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You Don’t Need That — On Simplicity

You Don’t Need That — On Simplicity

By Jeremy D. Clough

A defensive gun has to work, all the time, and you have to be able to hit with it. This simply means the pistol must be capable of reasonable accuracy, and you must be able to deliver that accuracy through your interaction with the gun’s sights and trigger. Sights, trigger and reliability — these come first. Then we can move on to the finer intricacies of the pistol’s interaction with your hand. We’re looking for the best accuracy, the surest, safest handling and the highest speed — eventually. The human factors we call ergonomics, usually distill down to controls, contours and texture.

There’s a certain knee-jerk reaction to controls, saying bigger is always better. Much of this comes from IPSC and other forms of competition,. Extended, ambidextrous mag-catches and slide-stops, thumb safeties with huge levers and more are said to be “needed.” But you don’t need them, and some of it is a liability.

In its more extreme forms however, competition is very different from defensive shooting. And in all forms, the consequences of equipment failure or mis-manipulation are far different. We’re talking about surviving a fight for your life you didn’t start and can’t opt out of. Failure doesn’t mean trying to shoot better next week. If a modification gives you a marginal edge but causes stoppages or problems — it has to go.

Faster Or Fumbly?

I’m not a fan of extended mag releases or slide-stops since both make it more likely you’ll activate them accidentally. Controls that can shut the gun down, with the sole exception of the safety, should be standard size. Controls you use intermittently shouldn’t be positioned (too big) where they hamper ordinary function.

Larger thumb safeties, especially on 1911-pattern pistols — which used to come equipped with safeties the size of a zipper tab — increase your ability to hit them in a hurry. This theoretically makes the pistol’s operation more certain. The tradeoff is the larger the thumb safety, the greater the chance your hand, inertia, or some combination of the two will knock it back into the “on” position, shutting down the gun.

This problem is why many schools train you to shoot “high thumb” with your thumb riding the safety. It keeps your hand from knocking the safety up during recoil. That helps, but on a 1911 it creates a problem when paired with a beavertail grip safety. Beavertails keep the hammer from biting you, spread recoil across a larger part of the hand, and allow the pistol to ride lower, reducing felt recoil. The high-thumb grip also changes the part of your hand contacting the grip safety. The top of the hand pushes against the curved underside of the safety, effectively trying to put it on. This interaction of thumb and grip safeties explains the design of many beavertail safeties, including “speed bumps,” high undercuts and the existence of the Wayne Novak-designed “Answer” — a one-piece backstrap eliminating the grip safety entirely.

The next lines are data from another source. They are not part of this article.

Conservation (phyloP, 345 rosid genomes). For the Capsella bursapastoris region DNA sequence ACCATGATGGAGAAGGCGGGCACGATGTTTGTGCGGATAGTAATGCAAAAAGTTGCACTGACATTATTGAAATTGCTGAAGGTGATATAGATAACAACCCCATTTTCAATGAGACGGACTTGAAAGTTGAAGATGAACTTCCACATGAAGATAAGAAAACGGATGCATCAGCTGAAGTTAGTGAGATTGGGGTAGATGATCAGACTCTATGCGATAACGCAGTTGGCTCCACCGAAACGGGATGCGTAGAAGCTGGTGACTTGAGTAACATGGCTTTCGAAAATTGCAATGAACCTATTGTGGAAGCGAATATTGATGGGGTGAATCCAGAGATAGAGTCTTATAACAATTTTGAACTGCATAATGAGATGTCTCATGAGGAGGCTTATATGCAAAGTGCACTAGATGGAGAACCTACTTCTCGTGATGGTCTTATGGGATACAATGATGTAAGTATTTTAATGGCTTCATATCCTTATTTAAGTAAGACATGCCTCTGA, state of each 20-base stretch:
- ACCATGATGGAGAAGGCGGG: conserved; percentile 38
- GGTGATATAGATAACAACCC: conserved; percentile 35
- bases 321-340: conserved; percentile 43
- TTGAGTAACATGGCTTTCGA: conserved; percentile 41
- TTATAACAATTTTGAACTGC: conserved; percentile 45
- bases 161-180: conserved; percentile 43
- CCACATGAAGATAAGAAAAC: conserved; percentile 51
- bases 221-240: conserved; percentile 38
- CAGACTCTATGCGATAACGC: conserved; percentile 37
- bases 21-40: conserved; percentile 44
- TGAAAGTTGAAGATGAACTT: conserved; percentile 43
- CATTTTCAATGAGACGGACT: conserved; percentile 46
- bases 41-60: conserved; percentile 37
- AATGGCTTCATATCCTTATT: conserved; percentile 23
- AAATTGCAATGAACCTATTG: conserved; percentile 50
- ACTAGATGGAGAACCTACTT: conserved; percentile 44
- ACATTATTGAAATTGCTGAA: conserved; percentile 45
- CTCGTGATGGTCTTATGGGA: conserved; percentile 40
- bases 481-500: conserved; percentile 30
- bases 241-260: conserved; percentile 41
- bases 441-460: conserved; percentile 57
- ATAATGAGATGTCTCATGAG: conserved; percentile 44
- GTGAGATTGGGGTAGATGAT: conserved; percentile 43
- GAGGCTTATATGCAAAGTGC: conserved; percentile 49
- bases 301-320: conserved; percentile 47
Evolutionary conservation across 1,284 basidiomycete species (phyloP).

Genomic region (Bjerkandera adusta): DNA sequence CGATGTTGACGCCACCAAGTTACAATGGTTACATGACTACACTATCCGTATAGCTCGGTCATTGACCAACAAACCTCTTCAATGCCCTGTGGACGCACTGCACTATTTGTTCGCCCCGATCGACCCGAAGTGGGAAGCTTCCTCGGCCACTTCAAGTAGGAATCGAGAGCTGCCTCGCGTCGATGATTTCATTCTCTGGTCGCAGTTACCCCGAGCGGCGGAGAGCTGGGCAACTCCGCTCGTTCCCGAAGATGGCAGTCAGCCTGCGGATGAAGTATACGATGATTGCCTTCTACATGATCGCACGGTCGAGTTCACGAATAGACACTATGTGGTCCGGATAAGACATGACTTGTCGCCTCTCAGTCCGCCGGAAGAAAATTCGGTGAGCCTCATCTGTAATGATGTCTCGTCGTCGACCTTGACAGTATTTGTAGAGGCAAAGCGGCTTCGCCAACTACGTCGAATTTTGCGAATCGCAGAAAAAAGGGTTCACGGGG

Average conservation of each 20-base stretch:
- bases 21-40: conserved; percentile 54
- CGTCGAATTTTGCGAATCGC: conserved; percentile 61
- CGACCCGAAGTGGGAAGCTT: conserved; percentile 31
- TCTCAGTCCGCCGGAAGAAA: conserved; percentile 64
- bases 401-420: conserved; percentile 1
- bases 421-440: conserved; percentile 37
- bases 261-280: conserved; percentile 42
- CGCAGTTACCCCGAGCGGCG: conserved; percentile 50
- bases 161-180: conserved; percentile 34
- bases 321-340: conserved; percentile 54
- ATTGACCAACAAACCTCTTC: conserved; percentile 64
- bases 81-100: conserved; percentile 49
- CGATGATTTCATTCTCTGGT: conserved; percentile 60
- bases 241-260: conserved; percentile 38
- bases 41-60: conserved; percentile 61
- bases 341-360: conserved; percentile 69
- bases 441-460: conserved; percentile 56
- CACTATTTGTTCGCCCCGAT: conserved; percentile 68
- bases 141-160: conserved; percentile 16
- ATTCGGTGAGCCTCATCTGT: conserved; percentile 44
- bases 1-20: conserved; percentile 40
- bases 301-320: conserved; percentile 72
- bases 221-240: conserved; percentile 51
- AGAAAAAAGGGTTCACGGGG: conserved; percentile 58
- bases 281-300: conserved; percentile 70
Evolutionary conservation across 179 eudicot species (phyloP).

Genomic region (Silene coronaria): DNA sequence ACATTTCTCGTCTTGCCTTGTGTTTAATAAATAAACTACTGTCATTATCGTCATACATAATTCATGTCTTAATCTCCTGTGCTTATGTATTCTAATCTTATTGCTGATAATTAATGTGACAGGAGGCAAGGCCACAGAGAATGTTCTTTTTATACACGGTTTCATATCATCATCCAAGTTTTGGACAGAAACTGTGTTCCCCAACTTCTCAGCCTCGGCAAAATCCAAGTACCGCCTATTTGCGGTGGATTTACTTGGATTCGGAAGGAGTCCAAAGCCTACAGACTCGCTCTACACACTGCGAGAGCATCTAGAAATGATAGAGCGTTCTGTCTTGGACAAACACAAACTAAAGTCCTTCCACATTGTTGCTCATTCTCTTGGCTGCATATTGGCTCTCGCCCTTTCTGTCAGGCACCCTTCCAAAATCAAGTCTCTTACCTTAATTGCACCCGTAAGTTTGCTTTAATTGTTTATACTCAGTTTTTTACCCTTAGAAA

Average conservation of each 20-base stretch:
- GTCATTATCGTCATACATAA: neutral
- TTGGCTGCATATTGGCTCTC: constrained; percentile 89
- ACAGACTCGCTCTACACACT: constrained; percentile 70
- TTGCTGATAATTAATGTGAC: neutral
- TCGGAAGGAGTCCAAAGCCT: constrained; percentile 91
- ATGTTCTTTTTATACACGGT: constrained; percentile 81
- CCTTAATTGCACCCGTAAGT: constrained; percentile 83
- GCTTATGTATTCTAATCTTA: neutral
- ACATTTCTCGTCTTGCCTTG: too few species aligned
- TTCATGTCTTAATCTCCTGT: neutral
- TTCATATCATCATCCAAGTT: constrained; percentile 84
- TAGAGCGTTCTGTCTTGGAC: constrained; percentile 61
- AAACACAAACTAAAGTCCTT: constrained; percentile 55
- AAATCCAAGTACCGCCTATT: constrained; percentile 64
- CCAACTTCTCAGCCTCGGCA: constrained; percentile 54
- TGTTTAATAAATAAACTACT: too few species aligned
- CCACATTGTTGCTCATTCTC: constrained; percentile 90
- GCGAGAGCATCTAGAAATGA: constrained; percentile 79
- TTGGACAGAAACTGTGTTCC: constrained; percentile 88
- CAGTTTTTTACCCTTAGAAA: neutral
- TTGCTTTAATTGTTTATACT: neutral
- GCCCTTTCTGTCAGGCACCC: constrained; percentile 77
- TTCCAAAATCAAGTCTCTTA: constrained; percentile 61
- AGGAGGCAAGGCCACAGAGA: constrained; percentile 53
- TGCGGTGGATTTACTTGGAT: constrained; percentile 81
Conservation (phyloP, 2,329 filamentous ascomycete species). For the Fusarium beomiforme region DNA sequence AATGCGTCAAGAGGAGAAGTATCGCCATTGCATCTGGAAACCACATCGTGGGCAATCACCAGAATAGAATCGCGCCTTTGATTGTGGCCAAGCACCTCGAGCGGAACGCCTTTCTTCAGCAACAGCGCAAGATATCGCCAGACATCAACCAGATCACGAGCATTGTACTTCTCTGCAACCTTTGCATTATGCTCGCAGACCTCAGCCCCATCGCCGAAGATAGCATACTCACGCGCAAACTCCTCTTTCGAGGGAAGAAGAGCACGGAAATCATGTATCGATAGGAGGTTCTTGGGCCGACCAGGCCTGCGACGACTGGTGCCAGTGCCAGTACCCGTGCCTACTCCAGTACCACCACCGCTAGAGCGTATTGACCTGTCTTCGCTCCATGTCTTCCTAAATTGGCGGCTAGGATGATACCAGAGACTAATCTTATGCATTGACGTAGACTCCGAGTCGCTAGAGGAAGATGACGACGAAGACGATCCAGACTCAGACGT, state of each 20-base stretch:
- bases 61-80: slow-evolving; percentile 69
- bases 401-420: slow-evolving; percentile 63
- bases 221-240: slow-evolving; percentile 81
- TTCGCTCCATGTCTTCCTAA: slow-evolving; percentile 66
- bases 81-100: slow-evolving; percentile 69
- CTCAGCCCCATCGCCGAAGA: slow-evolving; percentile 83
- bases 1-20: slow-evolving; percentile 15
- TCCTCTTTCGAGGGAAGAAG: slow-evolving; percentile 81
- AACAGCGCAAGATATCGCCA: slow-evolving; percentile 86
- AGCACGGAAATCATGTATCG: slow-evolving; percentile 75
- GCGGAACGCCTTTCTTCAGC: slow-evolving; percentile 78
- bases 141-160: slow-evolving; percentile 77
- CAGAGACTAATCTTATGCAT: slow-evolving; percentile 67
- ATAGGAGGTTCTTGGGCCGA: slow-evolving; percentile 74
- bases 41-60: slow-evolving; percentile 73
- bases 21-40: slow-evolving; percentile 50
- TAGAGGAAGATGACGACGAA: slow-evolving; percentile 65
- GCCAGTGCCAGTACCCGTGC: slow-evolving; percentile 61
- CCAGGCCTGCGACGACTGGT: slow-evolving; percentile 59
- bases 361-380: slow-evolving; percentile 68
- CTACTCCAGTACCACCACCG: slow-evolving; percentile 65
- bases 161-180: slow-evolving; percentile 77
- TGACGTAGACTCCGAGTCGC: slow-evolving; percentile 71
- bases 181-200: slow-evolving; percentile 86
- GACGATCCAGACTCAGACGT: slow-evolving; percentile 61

If you can’t train your hand to work both reliably, options include a smaller thumb safety tab you won’t knock on, or modifying the engagement of the grip safety.

What’s the happy medium between full-house
competition controls and WWII-era ergonomics?

Grip Changes

The contours of the frame affect how the gun functions in the rest of the hand. The lower a gun sits, the less felt recoil it has. Look for a pistol to sit as low as possible in the hand without interfering with slide movement. With many pistols, the shape of the frame is a function of design and can be smoothed but not much else.

On the easily-modified 1911, many beavertails sweep high enough to let the rear of the gun sit substantially lower in the hand. The base of the trigger guard should be modified too, extending the front-strap upward so the front of the gun rides lower as well.

What about texture? Ideally, you want the gun to slip quickly into your hand when you grasp it, but lock in-place when you squeeze it. It should also stay in place if your hand is sweaty, bloody or whatever.

I don’t usually like rubber-like grip panels since their stickiness can drag on clothing and make it harder to reposition your grip. Finger-grooves similarly usually require your grip to be perfect when you grab the gun; hard to do under stress. On working guns, I prefer grips made of wood or a machined composite such as G10, which takes quite a beating.

While checkering on pistol frames is a perennial favorite, some of the alternative treatments, such as the matting found on Novak Hi-Powers, are more comfortable. The chain link type machined texturing on the Nighthawk’s Heinie pistols is snag-free, but offers purchase on demand. The harder you grab, the harder it grabs you back. While 25 LPI checkering has served me well as a compromise between the aggressive 20 and the finer 30, by the third morning of the week-long 250 pistol class at Gunsite, I dreaded closing my hand around the gun. Ouch.

Some things you’ll only find out through extensive use. Once your carry gun has the basics, evaluate the controls, the way the frame fits your hand and the contact surfaces of the gun. Modify them if necessary. People are all different, and there’s no perfect mix of features and dimensions for everyone to get the best out of a given pistol.

If it doesn’t work for you — it doesn’t work.

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